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A 2-million-year-old ecosystem in Greenland uncovered by environmental DNA


Mario Dantas
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It's definitive guys, there were elephants roaming freely in northern Greenland, during the Pleistocene. How was this possible, one might ask, Greenland being the closest to the north pole is certainly one of the most freezing places in the world...

Plato referred to elephants in Critias:

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There was an abundance of wood for carpenter's work, and sufficient maintenance for tame and wild animals. Moreover, there were a great number of elephants in the island; for as there was provision for all other sorts of animals, both for those which live in lakes and marshes and rivers, and also for those which live in mountains and on plains, so there was for the animal which is the largest and most voracious of all.

http://classics.mit.edu/Plato/critias.html

An artist's reconstruction of what the Kap København Formation in northern Greenland might have looked like 2 million years ago.

https://edition.cnn.com/2022/12/07/world/oldest-dna-sequence-discovered-greenland-scn/index.html

 

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A 2-million-year-old ecosystem in Greenland uncovered by environmental DNA

Nature volume 612pages 283–291 (2022)Cite this article

Abstract
 

Late Pliocene and Early Pleistocene epochs 3.6 to 0.8 million years ago1 had climates resembling those forecasted under future warming2. Palaeoclimatic records show strong polar amplification with mean annual temperatures of 11–19 °C above contemporary values3,4. The biological communities inhabiting the Arctic during this time remain poorly known because fossils are rare5. Here we report an ancient environmental DNA6 (eDNA) record describing the rich plant and animal assemblages of the Kap København Formation in North Greenland, dated to around two million years ago. The record shows an open boreal forest ecosystem with mixed vegetation of poplar, birch and thuja trees, as well as a variety of Arctic and boreal shrubs and herbs, many of which had not previously been detected at the site from macrofossil and pollen records. The DNA record confirms the presence of hare and mitochondrial DNA from animals including mastodons, reindeer, rodents and geese, all ancestral to their present-day and late Pleistocene relatives. The presence of marine species including horseshoe crab and green algae support a warmer climate than today. The reconstructed ecosystem has no modern analogue. The survival of such ancient eDNA probably relates to its binding to mineral surfaces. Our findings open new areas of genetic research, demonstrating that it is possible to track the ecology and evolution of biological communities from two million years ago using ancient eDNA.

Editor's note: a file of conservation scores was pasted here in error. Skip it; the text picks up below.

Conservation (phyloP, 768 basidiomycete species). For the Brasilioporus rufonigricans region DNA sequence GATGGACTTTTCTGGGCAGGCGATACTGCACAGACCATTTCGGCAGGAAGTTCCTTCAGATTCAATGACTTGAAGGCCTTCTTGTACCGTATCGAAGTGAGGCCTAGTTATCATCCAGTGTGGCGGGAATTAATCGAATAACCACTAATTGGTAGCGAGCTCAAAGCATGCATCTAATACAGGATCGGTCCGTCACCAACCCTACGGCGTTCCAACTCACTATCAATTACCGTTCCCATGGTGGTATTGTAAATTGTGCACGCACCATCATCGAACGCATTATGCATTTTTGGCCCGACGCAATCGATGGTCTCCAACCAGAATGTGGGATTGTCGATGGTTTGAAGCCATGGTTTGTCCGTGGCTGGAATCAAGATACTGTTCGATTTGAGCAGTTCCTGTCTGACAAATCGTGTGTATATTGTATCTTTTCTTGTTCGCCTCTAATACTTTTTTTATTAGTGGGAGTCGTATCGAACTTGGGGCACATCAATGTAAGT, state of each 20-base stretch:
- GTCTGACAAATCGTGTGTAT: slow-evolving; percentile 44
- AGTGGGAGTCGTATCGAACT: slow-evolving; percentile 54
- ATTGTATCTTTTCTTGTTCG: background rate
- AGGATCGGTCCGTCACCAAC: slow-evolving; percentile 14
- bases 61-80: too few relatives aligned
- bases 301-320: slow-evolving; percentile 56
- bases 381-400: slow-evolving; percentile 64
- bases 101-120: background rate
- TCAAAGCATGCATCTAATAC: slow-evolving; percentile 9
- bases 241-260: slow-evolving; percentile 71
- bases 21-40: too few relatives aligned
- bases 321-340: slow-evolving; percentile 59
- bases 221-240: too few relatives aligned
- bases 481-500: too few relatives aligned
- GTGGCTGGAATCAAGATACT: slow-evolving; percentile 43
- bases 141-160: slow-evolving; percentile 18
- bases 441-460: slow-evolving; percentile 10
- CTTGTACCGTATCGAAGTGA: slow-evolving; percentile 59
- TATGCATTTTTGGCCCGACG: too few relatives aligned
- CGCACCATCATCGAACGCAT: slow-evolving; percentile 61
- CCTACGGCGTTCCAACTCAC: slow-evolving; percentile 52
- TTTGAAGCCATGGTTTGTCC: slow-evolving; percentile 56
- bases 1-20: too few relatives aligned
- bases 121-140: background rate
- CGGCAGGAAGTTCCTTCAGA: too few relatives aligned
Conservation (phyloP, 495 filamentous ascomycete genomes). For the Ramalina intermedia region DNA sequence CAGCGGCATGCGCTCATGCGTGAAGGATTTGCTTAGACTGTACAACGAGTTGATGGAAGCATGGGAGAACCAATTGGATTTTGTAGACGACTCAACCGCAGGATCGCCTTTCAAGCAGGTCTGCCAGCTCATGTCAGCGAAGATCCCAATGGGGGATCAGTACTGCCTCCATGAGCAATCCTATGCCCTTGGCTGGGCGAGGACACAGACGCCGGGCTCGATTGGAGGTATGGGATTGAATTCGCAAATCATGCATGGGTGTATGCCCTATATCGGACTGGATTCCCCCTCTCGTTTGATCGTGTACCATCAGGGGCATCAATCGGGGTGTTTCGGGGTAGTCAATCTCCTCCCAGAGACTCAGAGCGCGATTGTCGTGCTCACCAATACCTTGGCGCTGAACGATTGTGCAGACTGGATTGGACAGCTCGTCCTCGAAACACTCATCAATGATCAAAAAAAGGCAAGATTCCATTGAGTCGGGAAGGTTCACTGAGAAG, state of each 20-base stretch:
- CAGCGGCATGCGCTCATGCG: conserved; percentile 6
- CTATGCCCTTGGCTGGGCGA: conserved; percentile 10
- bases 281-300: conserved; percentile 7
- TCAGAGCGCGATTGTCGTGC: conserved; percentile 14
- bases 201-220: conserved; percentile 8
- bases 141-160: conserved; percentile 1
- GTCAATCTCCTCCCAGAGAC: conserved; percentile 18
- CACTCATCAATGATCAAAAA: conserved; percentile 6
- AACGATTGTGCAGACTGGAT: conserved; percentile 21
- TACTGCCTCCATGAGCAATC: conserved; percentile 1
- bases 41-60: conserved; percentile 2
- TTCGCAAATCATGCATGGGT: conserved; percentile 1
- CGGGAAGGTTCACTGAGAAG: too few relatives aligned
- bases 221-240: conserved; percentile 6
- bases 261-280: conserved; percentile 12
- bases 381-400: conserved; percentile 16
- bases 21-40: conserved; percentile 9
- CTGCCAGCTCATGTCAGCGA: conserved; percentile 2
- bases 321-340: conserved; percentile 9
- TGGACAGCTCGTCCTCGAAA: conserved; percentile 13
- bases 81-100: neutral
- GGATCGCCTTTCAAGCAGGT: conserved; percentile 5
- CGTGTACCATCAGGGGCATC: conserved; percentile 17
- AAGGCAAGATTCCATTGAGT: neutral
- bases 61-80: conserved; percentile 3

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Mammut americanum

We confirmed the phylogenetic placement of our sequence using a selection of Elephantidae mitochondrial reference sequences,

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Of note, the detection of both Rangifer (reindeer and caribou) and Mammut (mastodon) forces a revision of earlier palaeoenvironmental reconstructions based on the site’s relatively impoverished faunal record, entailing both higher productivity and habitat diversity for much of the deposition period.

https://www.nature.com/articles/s41586-022-05453-y

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“The first thing that blew our mind when we’re looking at this data is obviously this mastodon and the presence of it that far north, which is quite far north of what we knew as its natural range"

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The mix of temperate and Arctic trees and animals suggested a previously unknown type of ecosystem that has no modern equivalent

 
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A core of ice age sediment from northern Greenland has yielded the world’s oldest sequences of DNA.

The 2 million-year-old DNA samples revealed the now largely lifeless polar region was once home to rich plant and animal life — including elephant-like mammals known as mastodons, reindeer, hares, lemmings, geese, birch trees and poplars

https://edition.cnn.com/2022/12/07/world/oldest-dna-sequence-discovered-greenland-scn/index.html

 

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Sorry but this has been posted already.

 

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